Bhutto demonstrated a decided antipathy towards members of Civil Service of Pakistan. Bhutto began his tenure by dismissing 1,300 civil servants, including some senior CSP officials of the highest ranks; the public service structure was completely changed. The CSP lost its elite position and all the various cadres and services were merged to unified grades.
Bhutto was very critical to the CSP in his public utterances, referring towards CSPs dominance of bureaucracy. Civil servants who have worked in the districts and provinces had mastered all the methods of manipulating the feudal, ethnic and political factors. The bureaucracy has been generally accused of preventing the growth of democratic local self government.
Bhutto had a desire to gain some measure of control over civil bureaucracy. 1973 constitution did not provide any security for civil servants. The previous documents had provided that the civil servants could only be dismissed with cause. The civil servants had recourse to the courts to defend and uphold their rights.
Bhutto also wanted to get some control over the recruitment process. After the introduction of these administrative reforms for the first time in history of Pakistan, a government could muster the political will to change the power structure through administrative reforms.
Pakistan witnessed its third Marshal-law in 1977 when a military coup was installed as CMLA. The army bureaucracy nexus emerged as predominant influence over public administration and public policy. The first thing that was done to legitimize its assumption of power by discrediting the powers of its predecessor. The administrative reforms introduced by Mr. Bhutto were characterized as a politically motive and a obvious attempt to control. Following steps were taken by the new government;
A Pay and service commission was established the question of terminating the quota and recommended termination of quota system by a modification for 20% merit instead of existing 10% merit reservation. The proposal was not accepted by government and President Zia in March 1984 announced a 10 year extension of the federal quota until 1994.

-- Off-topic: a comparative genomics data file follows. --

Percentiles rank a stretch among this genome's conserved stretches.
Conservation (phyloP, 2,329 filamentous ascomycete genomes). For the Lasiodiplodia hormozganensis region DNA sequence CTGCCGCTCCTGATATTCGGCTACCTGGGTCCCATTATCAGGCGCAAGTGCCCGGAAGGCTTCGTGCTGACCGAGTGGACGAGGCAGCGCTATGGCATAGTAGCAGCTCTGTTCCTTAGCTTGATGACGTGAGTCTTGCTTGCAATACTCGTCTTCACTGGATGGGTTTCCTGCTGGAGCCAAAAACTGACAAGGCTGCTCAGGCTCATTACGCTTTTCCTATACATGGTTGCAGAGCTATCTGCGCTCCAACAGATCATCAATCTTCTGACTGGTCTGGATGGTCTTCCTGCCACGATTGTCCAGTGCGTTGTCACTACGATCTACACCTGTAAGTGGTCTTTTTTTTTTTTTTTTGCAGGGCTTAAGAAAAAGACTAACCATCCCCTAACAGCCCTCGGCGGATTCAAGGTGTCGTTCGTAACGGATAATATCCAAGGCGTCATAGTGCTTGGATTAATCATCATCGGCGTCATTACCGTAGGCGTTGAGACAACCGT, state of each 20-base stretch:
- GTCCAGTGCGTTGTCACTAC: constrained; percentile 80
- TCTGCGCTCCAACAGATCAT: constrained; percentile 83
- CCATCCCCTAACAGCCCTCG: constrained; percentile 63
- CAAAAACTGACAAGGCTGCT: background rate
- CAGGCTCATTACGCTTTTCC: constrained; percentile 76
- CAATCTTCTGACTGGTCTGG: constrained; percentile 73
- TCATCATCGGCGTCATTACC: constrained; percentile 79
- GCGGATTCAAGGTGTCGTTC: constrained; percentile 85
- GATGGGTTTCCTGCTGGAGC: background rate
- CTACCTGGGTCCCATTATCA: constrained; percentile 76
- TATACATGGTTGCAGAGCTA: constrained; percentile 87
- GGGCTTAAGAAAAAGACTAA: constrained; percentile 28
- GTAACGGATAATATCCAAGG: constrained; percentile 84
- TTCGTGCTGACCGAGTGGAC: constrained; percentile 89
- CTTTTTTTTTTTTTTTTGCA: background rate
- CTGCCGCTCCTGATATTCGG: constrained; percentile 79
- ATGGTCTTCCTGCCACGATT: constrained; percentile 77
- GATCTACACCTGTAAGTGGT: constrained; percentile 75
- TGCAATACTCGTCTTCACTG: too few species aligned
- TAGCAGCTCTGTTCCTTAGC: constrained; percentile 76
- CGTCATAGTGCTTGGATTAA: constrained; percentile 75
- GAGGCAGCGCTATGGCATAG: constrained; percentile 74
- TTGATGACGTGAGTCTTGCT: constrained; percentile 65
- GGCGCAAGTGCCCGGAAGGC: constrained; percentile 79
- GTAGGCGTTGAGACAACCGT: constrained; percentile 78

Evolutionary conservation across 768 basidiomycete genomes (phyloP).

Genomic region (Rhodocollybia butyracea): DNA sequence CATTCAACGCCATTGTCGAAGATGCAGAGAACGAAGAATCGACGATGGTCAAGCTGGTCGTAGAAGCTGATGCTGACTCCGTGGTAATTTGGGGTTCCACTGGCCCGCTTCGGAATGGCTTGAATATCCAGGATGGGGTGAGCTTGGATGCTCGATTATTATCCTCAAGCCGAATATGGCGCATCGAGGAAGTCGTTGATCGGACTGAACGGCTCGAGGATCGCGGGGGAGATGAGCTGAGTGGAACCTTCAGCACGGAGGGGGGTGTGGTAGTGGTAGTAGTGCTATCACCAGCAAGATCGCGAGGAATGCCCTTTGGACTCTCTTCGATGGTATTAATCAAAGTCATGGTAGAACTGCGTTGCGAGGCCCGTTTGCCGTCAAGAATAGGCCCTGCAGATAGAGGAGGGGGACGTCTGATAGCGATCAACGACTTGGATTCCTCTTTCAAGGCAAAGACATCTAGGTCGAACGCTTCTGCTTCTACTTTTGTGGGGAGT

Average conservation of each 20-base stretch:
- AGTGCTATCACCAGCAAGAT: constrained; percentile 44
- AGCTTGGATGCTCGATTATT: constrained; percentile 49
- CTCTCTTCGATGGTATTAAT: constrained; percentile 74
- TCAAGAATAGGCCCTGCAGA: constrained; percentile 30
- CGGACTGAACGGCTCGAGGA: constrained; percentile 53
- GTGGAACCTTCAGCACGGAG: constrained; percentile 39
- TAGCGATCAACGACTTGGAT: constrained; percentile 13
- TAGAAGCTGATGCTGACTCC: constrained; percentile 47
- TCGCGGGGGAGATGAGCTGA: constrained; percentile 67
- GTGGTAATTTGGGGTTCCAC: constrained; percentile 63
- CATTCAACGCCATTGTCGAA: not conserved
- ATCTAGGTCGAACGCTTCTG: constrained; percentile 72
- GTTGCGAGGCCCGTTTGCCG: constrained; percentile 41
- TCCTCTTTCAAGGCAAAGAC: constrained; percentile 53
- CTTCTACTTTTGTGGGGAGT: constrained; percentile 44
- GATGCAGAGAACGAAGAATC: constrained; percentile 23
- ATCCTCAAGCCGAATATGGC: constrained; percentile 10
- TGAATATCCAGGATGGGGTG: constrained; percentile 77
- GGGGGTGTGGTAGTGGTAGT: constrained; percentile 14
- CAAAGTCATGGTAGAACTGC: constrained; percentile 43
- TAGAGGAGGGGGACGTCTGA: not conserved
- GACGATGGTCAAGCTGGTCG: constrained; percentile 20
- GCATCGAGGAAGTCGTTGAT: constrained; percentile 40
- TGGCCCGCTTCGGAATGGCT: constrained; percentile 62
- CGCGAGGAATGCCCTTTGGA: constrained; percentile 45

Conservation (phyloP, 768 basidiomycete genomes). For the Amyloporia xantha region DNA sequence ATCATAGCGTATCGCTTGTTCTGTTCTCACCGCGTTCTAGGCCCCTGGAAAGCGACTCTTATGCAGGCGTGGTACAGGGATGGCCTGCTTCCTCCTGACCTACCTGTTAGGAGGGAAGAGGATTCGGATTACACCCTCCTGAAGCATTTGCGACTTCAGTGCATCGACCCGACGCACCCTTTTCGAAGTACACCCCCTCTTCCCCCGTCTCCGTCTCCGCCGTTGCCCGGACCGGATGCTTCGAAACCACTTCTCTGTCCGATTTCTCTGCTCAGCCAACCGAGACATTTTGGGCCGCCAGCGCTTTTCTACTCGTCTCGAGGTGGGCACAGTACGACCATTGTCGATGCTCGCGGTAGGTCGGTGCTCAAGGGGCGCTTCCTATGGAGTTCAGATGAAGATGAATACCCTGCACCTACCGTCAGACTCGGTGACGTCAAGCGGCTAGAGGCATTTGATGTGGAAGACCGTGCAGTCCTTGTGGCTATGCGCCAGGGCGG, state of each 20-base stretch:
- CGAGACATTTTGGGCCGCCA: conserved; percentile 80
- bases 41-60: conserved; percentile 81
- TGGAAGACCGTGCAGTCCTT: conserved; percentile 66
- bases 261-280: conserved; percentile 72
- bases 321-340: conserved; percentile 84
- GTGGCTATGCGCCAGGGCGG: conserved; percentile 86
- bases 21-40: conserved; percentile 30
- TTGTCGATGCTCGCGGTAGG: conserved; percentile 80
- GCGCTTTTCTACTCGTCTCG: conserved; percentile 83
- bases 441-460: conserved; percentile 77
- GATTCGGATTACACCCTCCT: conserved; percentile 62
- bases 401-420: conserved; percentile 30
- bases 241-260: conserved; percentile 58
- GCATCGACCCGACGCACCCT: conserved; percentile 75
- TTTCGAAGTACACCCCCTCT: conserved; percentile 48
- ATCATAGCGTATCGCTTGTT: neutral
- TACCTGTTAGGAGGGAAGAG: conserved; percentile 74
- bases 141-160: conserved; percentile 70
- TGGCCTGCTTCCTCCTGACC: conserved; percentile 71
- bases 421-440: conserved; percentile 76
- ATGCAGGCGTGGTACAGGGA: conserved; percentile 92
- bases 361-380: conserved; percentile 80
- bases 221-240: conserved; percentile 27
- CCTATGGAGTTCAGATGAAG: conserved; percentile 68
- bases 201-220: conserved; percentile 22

New government abolished the lateral recruitment programme and Zia regime reappointed several CSP officers who had been dismissed by Bhutto. Every division and district had a Martial law administrator wherever and whenever they considered it appropriate. A great number of state owned enterprises and government were staffed with military personnel. The civil servants who had identified with Bhutto regime were retired or dismissed. At the same time many several officers were terminated primarily through early retirements who had been appointed by Bhutto’s regime. Such actions were regularized in an amendment in Civil Servants Act of 1973. Section 12-A introduced on July 3, 1980 which empowers the President to remove any civil servant appointed or promoted from January 1, 1972 to July 5, 1977.
Later on General Zia-ul-Haq had gradually civilianized and politicized his administration under pressure from national and international sources. The civilian bureaucracy began to assert itself and re-emerged as a powerful group. The former CSP cadre and its successor, the District Management Group seems to have regained a great deal of power and prestige.
Despite the fact that Civil Services of Pakistan have been still running on the pattern set out by British Raj (no major change has been performed), the Musharraf government started a major reform process of it. The task was to be performed by National Commission of Government Reforms (NCGR) under the chairmanship of Dr. Ishrat Hussain, the former governor of State Bank of Pakistan. The final report that was published in September 2007 stated that four CSS cadres i.e., Pakistan Railway Service, Pakistan Postal Service, Commerce and Trade Group, and the Information Service of Pakistan, should be axed. According to the recommendation, Postal and Railway Service should be made autonomous commercial bodies, with Information Service be suspended till further notice. The report also highlighted broad changes in the examination system, with the recommendation of a personality test are made part of the selection process. The recommendations have not been implemented by the relevant authorities.
The civil service reforms are in fact mirror of our national history. Political, economic and social conditions played important role in changing the face of civil services. Moreover, civil service is now not the only career most desired by everyone. The character of the state has changed over time and the role of media has become a force to be reckoned with. All these factors have made civil service reforms essential. The good old days which are cherished by civil servants cannot return. The new emerging realities have new challenges and opportunities for the civil service. However, all these reforms have affected the training of the newly recruited officers. In the subsequent section we look to see the effect of the eras on the CTP’s objectives and syllabi over the years.